MRI and fMRI Imaging, by Cory Thomas

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Magnetic Resonance Imaging and its Derivatives

Figure 1 A representation of the way magnetic resonance imaging machines work [3]

MRI

Magnetic resonance imaging technology has been growing field in tissue engineering for its ability to image without harmful radiation exposure. MR imaging technology has been developed to translate on the absorption and emission of electromagnetic energy from hydrogen atoms readily found in water and other molecules within the human body into images[1]. The MR images are created by analyzing the relative proton density of the targeted tissue. This is done by creating a magnetic field, 50,000 times stronger than that of the Earth [5]. The powerful magnetic field is used to align the proton nuclei in the direction of the magnetic field. A separate radio frequency can then be subsequently signaled through the field to change the magnetization of the protons. The radio frequencies cause a rotating magnetic field from the protons, a phenomena that can be measured by the time it takes the protons to realign and how much energy they release during realignment. Raw dated can then be taken from the MR imaging machine and put through algorithms to create high quality images of tissues. Realignment times and energy output of the protons can be used to define different type of tissues and structures. Varying radio frequency pulse rates and patterns allow the field of magnetic resonance imaging to grow into different types of imaging that yield more specified data and results [2]. Figure 1 depicts how a magnetic resonance machine aligns protons to produce data that can create a visual representation of targeted tissues.

Diffusion Weighted MRI

Diffusion weight MR imaging is technology that is used heavily in oncology research and cancer drug development. It targets changes in cell density, tissue vascularization, and extracellular space to provide information on tissues. Large in many of these tissue characteristics are a sign of malignant tumor growth. Through the lack of motion and low concentration of water in a tumors can DW-MRI can create images of tumors. A technique, of running a bipolar pulsed gradient through the normal radio frequency pulses, separates DW-MR imaging from normal MR imaging [3]. B-values, a measurement of the intensity and length of the pulsed gradients, allow for tissue differentiation in diffusion weighted imaging. Using high b-values allow high water areas to fade and low water areas to become vivid in resulting MR images. DW-MRIs ability to target tumors have made it a leading imaging technique in drug development [3].

functional MRI

Functional magnetic resonance imaging is a type of imaging that is geared towards the brain. Functional MRIs can map brain function by monitoring blood flow in the different lobes of the brain. An increase in brain function directly results in larger blood flow to that part of the brain, which causes there to be a higher density of hydrogen atoms. The density of blood can then be correlated to brain activity and conveyed into an image. Functional MR imaging is widely used in research to better understand brain function and neurological diseases [5].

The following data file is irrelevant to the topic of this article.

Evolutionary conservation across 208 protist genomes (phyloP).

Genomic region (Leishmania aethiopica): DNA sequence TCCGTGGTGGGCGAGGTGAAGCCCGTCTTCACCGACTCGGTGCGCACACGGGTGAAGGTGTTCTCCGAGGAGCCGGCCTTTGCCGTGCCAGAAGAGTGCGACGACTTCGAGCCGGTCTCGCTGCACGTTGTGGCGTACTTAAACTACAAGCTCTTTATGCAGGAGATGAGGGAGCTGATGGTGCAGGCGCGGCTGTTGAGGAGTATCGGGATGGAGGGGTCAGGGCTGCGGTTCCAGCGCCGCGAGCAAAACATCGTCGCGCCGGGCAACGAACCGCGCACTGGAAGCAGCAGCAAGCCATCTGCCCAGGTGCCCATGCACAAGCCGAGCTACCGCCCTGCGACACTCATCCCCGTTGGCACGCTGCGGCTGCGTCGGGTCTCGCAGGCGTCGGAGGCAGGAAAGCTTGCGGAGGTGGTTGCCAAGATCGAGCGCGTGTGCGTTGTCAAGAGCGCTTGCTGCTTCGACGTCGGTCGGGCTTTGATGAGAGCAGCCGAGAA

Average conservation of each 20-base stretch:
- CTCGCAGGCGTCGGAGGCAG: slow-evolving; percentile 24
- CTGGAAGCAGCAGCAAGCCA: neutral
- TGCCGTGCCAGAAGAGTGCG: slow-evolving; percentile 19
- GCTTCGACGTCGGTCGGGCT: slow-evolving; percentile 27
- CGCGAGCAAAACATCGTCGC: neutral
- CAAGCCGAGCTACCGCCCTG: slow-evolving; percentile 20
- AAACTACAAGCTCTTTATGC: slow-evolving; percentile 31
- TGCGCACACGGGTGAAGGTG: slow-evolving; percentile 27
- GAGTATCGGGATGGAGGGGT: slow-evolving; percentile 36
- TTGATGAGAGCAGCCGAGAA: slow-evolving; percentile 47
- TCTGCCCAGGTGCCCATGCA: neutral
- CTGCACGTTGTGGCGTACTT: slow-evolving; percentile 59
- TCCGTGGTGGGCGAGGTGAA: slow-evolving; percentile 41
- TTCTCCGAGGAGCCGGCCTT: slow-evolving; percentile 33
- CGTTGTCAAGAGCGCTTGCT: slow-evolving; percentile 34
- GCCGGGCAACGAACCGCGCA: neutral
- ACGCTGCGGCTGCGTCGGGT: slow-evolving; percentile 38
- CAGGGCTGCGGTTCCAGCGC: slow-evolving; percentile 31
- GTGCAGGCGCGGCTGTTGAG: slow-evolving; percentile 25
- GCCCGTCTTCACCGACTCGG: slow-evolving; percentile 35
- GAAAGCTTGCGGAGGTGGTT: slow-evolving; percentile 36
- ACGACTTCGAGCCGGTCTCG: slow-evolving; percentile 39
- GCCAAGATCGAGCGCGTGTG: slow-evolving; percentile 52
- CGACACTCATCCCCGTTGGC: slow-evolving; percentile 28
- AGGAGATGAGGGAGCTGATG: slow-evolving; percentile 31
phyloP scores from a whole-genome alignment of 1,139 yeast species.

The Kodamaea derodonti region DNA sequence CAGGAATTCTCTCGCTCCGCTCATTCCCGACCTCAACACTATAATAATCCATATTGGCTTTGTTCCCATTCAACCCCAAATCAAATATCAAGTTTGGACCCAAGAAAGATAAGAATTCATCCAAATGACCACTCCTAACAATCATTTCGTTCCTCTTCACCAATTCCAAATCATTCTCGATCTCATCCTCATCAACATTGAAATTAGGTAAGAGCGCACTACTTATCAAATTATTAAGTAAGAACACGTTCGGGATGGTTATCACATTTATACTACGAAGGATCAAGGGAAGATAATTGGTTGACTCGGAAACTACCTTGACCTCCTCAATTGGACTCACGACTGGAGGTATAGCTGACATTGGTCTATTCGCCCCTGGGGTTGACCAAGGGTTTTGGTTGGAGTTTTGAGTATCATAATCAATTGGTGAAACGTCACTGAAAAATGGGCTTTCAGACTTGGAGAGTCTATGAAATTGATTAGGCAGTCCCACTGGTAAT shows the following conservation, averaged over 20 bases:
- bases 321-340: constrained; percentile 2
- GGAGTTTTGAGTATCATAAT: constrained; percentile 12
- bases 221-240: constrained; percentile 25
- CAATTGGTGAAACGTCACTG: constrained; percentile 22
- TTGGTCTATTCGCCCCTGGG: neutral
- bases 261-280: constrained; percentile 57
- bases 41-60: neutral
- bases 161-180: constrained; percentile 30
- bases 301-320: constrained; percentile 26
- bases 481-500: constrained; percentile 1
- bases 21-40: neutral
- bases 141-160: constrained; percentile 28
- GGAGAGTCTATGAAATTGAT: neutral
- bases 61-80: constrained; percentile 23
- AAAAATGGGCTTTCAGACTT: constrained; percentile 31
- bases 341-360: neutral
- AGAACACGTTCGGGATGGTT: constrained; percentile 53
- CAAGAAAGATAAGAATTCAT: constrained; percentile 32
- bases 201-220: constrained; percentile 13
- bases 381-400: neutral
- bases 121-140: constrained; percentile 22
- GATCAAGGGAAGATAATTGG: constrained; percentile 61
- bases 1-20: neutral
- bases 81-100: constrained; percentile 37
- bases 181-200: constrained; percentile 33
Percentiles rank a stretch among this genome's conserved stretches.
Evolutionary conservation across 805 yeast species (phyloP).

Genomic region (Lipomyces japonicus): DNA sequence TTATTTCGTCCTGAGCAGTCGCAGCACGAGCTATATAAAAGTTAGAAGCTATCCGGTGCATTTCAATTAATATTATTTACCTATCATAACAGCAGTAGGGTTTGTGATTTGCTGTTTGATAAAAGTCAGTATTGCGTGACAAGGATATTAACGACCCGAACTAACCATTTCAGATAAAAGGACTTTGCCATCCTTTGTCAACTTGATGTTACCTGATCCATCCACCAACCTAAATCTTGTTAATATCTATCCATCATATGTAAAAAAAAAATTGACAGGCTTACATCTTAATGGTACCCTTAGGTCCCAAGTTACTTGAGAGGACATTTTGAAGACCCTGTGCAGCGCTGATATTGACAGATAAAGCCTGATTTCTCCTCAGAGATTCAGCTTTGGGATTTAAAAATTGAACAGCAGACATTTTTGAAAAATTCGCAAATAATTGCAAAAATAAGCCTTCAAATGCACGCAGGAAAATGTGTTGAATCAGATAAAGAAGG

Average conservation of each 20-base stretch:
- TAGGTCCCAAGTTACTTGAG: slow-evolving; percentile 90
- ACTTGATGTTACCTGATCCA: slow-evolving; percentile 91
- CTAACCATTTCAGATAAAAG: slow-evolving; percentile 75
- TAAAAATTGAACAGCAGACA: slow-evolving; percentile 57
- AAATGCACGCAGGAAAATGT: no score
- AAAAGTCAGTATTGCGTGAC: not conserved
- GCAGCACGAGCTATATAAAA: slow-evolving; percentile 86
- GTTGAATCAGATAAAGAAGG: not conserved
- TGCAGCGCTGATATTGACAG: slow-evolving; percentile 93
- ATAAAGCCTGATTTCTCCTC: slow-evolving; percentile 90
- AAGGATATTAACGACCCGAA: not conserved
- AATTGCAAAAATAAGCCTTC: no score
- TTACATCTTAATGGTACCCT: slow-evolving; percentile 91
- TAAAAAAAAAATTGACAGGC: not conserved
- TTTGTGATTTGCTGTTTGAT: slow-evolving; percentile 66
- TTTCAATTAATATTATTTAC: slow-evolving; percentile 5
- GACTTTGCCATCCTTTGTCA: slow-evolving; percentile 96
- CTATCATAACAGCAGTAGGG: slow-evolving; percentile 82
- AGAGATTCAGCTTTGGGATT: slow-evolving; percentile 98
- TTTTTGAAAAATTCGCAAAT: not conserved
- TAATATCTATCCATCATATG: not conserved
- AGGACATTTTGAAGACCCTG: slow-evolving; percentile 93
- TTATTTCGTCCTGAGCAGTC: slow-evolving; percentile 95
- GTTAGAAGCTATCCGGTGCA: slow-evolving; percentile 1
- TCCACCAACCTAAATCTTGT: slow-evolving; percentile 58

MRI and fMRI's Importance in Medicine and Engineering

Tissue engineering has become an advancing field of study as about 20% of people in the United States will need an organ replacement before the age of 65 [6]. Tissue engineering provides a new hope for many patients as organ donors are heavily outweighed by worthy recipients. Development into regenerative tissues and surrogate devices have opened many new opportunities for life but also have many properties that need to be monitored. For regenerative tissues, everything from tissue hydration, growth, porosity, density have to be carefully watched to prove viability and safety [6]. Magnetic resonance imaging technology has been widely used in tissue engineering for its high resolution and minimal invasive properties. Unlike many other imaging techniques, including X-ray and CT scan, MRIs do not subject the patient to harmful radiation, making it a preferred imaging technology [1]. Magnetic resonance technology can image artificial tissues, picking up on the changing properties of their microenvironments to better understand their viability in medicine. Magnetic resonance can image tissues at the microscopic level enabling it to be used to observe critical tissue integration and rejection at the cellular level. As a result, harmful immune rejection or tissue degradation can be observed early on in vivo experiments allowing for better safety during clinical trials. Therefore, magnetic resonance imaging is a necessary step in tissue engineering to validate research, find funding and monitor overall success of implant [6].


Table 1. Estimated Cancer Deaths in the US 2016 [7]

The American Cancer Society estimates that in 2016, there will be about 1.7 million new cancer cases diagnosed and 600,000 cancer deaths in the United States alone as shown in table 1 [7]. Magnetic resonance imaging has one of the highest rates of detection of cancers. In a study done on breast cancer detection, MR imaging had nearly twice the sensitivity to malignant tumors as mammograms [8]. Higher sensitivity leads to detection at earlier stages of cancer ultimately leading to higher survival rates. In a similar study, MR imaging was able to detect about 90% of cancerous tumors in patients with developing breast cancer [8]. Detection is only the first part when treating cancer, magnetic resonance imaging is the leading technology on cancer treatment efficacy. MR imaging can track tumor size to the milliscale allowing for observation of the cancerous tumor's reaction to therapy. Quick detection and high quality imaging of tumor treatments can be extremely useful in drug development as experimental claims can be supported early on in treatment, cutting out the need for extended costly trials [9]. Magnetic resonance imaging can be considered one of the greatest technological advances in the battle to decrease cancer mortality rates.